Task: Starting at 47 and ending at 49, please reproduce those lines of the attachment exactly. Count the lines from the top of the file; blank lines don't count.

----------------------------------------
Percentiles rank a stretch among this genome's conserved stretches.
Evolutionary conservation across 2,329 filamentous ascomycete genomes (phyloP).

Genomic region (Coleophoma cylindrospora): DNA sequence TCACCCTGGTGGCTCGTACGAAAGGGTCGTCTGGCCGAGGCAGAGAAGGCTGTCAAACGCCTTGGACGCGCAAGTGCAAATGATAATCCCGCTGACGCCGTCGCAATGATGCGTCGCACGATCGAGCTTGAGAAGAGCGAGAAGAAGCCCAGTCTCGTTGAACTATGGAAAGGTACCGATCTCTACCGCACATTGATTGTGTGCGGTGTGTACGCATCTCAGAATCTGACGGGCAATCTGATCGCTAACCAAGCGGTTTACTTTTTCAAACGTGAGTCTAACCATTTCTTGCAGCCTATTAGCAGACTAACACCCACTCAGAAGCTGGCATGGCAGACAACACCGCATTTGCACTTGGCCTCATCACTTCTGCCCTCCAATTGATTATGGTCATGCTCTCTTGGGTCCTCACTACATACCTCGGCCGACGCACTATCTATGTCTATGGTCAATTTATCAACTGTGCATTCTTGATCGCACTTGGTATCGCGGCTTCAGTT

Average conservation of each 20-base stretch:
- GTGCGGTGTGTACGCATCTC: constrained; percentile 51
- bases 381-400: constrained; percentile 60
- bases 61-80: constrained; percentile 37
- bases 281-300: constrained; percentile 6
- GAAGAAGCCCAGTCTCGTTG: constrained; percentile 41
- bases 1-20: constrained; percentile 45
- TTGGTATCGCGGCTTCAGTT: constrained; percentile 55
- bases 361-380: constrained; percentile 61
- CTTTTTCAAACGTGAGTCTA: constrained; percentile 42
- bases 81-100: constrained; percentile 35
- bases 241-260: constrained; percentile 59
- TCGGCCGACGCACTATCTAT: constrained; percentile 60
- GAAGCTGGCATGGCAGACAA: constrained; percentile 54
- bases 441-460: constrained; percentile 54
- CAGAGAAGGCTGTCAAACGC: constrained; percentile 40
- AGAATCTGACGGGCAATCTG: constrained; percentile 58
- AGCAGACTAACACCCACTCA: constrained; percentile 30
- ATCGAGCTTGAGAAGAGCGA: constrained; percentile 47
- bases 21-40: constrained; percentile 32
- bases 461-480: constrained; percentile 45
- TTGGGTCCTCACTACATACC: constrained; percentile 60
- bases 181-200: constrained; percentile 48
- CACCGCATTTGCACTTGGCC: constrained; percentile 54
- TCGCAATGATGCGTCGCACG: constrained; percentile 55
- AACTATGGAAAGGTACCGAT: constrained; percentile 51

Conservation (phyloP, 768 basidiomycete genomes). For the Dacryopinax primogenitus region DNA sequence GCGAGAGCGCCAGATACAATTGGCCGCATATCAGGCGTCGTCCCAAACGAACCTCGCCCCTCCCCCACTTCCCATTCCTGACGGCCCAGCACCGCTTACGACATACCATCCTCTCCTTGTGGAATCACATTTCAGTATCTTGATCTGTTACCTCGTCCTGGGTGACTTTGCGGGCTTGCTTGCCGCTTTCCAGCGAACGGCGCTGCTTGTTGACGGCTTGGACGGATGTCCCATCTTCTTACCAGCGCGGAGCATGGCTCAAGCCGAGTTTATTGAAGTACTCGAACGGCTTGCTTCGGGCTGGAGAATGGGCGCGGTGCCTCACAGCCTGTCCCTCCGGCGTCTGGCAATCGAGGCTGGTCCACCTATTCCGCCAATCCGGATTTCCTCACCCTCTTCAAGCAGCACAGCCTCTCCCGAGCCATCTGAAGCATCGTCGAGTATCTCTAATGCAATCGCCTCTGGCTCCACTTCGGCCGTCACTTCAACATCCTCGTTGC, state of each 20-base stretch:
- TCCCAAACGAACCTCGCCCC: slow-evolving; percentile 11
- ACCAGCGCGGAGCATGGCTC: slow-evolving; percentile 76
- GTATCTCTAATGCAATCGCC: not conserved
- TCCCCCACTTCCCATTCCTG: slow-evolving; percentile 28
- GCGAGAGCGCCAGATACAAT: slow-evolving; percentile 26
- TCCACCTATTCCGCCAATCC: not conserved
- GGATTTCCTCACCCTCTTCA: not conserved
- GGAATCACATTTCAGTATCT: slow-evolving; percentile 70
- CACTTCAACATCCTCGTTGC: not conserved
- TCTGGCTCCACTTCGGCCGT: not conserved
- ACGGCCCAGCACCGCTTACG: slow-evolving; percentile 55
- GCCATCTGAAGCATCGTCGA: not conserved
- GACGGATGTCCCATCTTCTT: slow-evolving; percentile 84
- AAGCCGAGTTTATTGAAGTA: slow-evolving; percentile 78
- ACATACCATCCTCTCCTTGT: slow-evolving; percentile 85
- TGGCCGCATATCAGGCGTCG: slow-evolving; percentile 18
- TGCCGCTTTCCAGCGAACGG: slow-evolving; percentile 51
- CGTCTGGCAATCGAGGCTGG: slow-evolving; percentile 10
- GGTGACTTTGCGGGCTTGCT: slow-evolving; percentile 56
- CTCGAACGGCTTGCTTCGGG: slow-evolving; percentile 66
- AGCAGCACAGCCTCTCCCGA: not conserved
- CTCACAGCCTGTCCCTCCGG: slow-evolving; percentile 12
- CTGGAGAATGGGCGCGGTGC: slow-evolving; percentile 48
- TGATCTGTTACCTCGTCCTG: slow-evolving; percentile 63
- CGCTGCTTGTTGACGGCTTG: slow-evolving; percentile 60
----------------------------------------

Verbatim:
- TGCCGCTTTCCAGCGAACGG: slow-evolving; percentile 51
- CGTCTGGCAATCGAGGCTGG: slow-evolving; percentile 10
- GGTGACTTTGCGGGCTTGCT: slow-evolving; percentile 56